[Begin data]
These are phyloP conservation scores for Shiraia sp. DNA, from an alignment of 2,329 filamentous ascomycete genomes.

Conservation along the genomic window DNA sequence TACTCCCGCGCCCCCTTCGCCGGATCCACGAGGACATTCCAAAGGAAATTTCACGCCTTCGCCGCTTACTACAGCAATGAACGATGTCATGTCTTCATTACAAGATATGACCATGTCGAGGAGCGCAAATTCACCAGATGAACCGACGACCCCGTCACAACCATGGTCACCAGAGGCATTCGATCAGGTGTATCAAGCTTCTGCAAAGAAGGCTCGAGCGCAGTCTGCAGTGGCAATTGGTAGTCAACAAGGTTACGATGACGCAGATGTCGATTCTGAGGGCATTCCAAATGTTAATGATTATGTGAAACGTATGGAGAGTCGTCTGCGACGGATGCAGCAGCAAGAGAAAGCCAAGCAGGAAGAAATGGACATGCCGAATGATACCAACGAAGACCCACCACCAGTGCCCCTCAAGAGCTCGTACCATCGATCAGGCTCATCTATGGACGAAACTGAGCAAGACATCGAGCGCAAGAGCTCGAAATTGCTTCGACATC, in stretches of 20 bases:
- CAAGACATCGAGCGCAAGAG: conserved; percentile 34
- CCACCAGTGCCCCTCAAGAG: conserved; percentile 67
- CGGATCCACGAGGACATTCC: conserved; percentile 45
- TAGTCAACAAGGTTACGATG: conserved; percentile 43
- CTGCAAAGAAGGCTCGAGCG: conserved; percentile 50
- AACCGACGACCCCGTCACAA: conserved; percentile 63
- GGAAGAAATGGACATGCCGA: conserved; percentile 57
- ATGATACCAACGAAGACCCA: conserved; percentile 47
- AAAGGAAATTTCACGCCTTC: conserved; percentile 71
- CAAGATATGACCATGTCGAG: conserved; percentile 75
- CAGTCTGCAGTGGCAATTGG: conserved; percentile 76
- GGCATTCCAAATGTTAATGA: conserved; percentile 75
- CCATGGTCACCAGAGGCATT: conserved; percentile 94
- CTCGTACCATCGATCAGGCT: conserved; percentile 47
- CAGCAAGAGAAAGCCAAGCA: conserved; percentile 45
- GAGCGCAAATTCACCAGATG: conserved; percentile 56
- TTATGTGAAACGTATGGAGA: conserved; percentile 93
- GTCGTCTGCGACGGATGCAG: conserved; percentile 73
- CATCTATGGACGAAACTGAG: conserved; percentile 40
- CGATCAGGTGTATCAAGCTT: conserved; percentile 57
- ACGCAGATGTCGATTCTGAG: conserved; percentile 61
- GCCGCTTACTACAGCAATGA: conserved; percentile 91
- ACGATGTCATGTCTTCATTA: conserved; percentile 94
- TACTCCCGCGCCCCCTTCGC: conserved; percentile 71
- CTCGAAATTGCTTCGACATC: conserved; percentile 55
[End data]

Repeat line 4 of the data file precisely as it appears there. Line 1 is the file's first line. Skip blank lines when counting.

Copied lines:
- CCACCAGTGCCCCTCAAGAG: conserved; percentile 67